The impacts extend beyond annual budgets. “We have delayed going out for a bond issue to address some of our facilities,” Wenatchee Superintendent Brian Flones said, pointing to needs at Lincoln Elementary, Washington Elementary, and the Pioneer Middle schools. “We’re just being sensitive to the economic situation, and not asking our community to come out with a bond issue.”
Officials say there are several reasons why numbers can be deceiving.
First, the budgets are projections — what the district thinks it will spend at the beginning of the school year. That can change by the end of the school year.
Second, revenue is based largely on enrollment — how many students are going to your school. That number also changes throughout the year, and so does the amount of money coming in. A loss in enrollment means fewer dollars, while costs — like bus transportation, heating and building maintenance — remain the same. Similarly, an increase in enrollment means more dollars.
Quincy Superintendent Burton Dickerson said his district lost about $1 million this year in state cuts and loss of federal stimulus money, and had to dip into reserve funds. But Quincy is growing, so the combination of more students and more levy funds have helped prevent serious cuts, keeping the district on an even keel, he said.
Finally, districts still have to make cuts when their budgets are flat, because of inflation. “Our staff have gone several years without a cost of living increase,” said Orondo Superintendent Millie Watkins. But the state salary schedule for teachers requires increases for more education or experience. Health care and retirement costs also continue to rise every year, she said. Unlike other state agencies that offer furloughs to employees when their pay is cut, schools are asking to reduce staff, but not their workload.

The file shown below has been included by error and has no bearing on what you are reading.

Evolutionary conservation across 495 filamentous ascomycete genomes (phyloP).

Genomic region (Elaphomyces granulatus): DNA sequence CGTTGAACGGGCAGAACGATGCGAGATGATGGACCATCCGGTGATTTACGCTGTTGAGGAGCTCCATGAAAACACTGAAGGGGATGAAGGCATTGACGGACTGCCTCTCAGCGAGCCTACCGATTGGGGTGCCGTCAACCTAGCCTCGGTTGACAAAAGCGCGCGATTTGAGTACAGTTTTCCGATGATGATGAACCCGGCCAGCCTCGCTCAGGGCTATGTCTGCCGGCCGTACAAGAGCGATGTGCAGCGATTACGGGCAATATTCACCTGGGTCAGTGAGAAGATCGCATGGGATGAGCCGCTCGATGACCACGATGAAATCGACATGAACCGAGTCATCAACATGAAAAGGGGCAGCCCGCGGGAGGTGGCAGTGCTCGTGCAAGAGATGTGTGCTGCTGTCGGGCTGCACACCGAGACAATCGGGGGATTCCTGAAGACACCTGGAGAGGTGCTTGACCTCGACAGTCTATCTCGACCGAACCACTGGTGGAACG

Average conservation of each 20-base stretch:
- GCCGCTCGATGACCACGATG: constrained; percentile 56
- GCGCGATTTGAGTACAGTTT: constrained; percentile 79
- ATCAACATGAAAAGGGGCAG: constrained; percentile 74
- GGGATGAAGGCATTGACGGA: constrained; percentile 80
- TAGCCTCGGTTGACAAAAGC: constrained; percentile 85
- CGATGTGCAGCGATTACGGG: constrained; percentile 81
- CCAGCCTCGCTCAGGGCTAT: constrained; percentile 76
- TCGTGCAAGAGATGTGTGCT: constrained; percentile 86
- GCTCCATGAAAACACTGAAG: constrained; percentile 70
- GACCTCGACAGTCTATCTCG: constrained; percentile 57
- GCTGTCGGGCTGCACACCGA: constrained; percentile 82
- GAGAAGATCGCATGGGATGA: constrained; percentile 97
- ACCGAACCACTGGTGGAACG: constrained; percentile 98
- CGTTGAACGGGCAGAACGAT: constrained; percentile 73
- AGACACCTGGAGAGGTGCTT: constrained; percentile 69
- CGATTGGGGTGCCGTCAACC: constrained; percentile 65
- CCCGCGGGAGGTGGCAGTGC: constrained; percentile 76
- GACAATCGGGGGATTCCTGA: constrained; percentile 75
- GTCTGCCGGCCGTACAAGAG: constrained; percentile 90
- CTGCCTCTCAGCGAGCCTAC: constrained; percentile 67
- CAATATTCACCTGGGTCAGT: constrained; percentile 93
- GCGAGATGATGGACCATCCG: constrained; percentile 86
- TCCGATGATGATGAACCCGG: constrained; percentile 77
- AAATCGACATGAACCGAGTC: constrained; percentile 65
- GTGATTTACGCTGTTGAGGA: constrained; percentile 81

Flones said when 82 to 85 percent of a district’s budget is spent on staff, there comes a time when people are the only thing left to cut. “You can only cut so much out of your operating costs before you can’t do the work,” he said. “If it keeps getting to be more and more, it starts to impact programs, and that means people.”
Flones echoed the sentiments of many superintendents, who said they recognize these are difficult times for many people. “Everybody is feeling the pinch, our whole community and everyone around the state,” Flones said. “We just try to stay as positive as we can and try to maintain what we have as well as we can. Hopefully, it won’t get much worse.”
Rich McBride, superintendent for the North Central Educational Service District, said even if the revenue losses don’t look that dramatic, he already sees many troubling trends as a result of the budget cuts.
He worries that further cuts may put some school districts over the edge, to the point where it could take many years for them to recover.
“From a public policy standpoint, this is shortsighted. This is going to come home to roost, and it’s not going to be pretty when it does,” he said.
Lawmakers: Expect education cuts
All three state lawmakers from the 12th District said they expect K-12 education will suffer cuts in the special session that begins tomorrow .
“I’m a real fan of public education. I’ve served on the school board, twice, in Lake Chelan,” said Sen. Linda Evans Parlette, R-Wenatchee. “But I’m also a supporter of funds for the mentally ill, and substance abuse. This is not going to be a pleasant session. The decisions we have to make are extremely painful,” she said.
Rep. Mike Armstrong, R-Wenatchee, said he believes that school districts could be at the tipping point. “I think it’s a real issue. I don’t think they’re making this up at all,” he said. “If this recession doesn’t turn around, you could see them in real trouble.”
He said districts are using up their reserve funds, class sizes are getting larger, and teachers have fewer aides to help them in the classroom.
“One of my greatest fears is early learning. If the state continues to hack away at that, it’s going to have an impact for many years to come,” he said.